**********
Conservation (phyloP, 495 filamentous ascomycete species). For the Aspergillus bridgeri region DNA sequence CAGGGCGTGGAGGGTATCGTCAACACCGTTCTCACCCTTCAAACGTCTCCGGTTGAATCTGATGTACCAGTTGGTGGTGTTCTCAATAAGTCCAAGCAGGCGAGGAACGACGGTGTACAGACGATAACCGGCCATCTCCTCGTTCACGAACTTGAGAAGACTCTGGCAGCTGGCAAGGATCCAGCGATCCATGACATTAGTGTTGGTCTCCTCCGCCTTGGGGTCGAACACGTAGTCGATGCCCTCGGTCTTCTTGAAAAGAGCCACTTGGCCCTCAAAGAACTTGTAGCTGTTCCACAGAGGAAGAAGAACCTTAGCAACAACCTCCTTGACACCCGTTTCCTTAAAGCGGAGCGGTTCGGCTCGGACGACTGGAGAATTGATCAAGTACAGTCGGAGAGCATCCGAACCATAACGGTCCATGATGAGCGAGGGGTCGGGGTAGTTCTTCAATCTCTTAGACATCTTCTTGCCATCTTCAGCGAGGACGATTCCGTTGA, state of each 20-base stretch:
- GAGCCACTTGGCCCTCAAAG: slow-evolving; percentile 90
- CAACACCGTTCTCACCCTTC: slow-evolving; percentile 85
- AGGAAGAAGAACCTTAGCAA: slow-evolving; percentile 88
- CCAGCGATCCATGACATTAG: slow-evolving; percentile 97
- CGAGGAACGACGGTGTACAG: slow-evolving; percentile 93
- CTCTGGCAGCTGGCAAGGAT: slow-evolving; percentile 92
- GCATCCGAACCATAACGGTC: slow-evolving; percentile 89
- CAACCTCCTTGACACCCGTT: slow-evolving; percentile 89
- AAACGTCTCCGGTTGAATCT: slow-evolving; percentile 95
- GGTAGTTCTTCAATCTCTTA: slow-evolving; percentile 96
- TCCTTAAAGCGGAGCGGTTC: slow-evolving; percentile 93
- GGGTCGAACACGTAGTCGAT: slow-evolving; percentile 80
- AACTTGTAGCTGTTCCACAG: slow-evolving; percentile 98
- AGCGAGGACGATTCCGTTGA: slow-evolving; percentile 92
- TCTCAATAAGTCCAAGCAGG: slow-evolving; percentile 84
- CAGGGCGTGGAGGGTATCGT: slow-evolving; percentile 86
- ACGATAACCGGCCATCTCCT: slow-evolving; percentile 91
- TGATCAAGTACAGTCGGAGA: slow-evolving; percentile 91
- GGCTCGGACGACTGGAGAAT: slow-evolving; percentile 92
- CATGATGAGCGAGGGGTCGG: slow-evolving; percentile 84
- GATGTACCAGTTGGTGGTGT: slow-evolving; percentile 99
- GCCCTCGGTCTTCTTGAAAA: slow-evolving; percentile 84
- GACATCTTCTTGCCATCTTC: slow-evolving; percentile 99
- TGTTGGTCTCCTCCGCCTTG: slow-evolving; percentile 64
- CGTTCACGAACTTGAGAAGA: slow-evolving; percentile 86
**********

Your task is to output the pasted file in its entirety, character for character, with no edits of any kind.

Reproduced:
Conservation (phyloP, 495 filamentous ascomycete species). For the Aspergillus bridgeri region DNA sequence CAGGGCGTGGAGGGTATCGTCAACACCGTTCTCACCCTTCAAACGTCTCCGGTTGAATCTGATGTACCAGTTGGTGGTGTTCTCAATAAGTCCAAGCAGGCGAGGAACGACGGTGTACAGACGATAACCGGCCATCTCCTCGTTCACGAACTTGAGAAGACTCTGGCAGCTGGCAAGGATCCAGCGATCCATGACATTAGTGTTGGTCTCCTCCGCCTTGGGGTCGAACACGTAGTCGATGCCCTCGGTCTTCTTGAAAAGAGCCACTTGGCCCTCAAAGAACTTGTAGCTGTTCCACAGAGGAAGAAGAACCTTAGCAACAACCTCCTTGACACCCGTTTCCTTAAAGCGGAGCGGTTCGGCTCGGACGACTGGAGAATTGATCAAGTACAGTCGGAGAGCATCCGAACCATAACGGTCCATGATGAGCGAGGGGTCGGGGTAGTTCTTCAATCTCTTAGACATCTTCTTGCCATCTTCAGCGAGGACGATTCCGTTGA, state of each 20-base stretch:
- GAGCCACTTGGCCCTCAAAG: slow-evolving; percentile 90
- CAACACCGTTCTCACCCTTC: slow-evolving; percentile 85
- AGGAAGAAGAACCTTAGCAA: slow-evolving; percentile 88
- CCAGCGATCCATGACATTAG: slow-evolving; percentile 97
- CGAGGAACGACGGTGTACAG: slow-evolving; percentile 93
- CTCTGGCAGCTGGCAAGGAT: slow-evolving; percentile 92
- GCATCCGAACCATAACGGTC: slow-evolving; percentile 89
- CAACCTCCTTGACACCCGTT: slow-evolving; percentile 89
- AAACGTCTCCGGTTGAATCT: slow-evolving; percentile 95
- GGTAGTTCTTCAATCTCTTA: slow-evolving; percentile 96
- TCCTTAAAGCGGAGCGGTTC: slow-evolving; percentile 93
- GGGTCGAACACGTAGTCGAT: slow-evolving; percentile 80
- AACTTGTAGCTGTTCCACAG: slow-evolving; percentile 98
- AGCGAGGACGATTCCGTTGA: slow-evolving; percentile 92
- TCTCAATAAGTCCAAGCAGG: slow-evolving; percentile 84
- CAGGGCGTGGAGGGTATCGT: slow-evolving; percentile 86
- ACGATAACCGGCCATCTCCT: slow-evolving; percentile 91
- TGATCAAGTACAGTCGGAGA: slow-evolving; percentile 91
- GGCTCGGACGACTGGAGAAT: slow-evolving; percentile 92
- CATGATGAGCGAGGGGTCGG: slow-evolving; percentile 84
- GATGTACCAGTTGGTGGTGT: slow-evolving; percentile 99
- GCCCTCGGTCTTCTTGAAAA: slow-evolving; percentile 84
- GACATCTTCTTGCCATCTTC: slow-evolving; percentile 99
- TGTTGGTCTCCTCCGCCTTG: slow-evolving; percentile 64
- CGTTCACGAACTTGAGAAGA: slow-evolving; percentile 86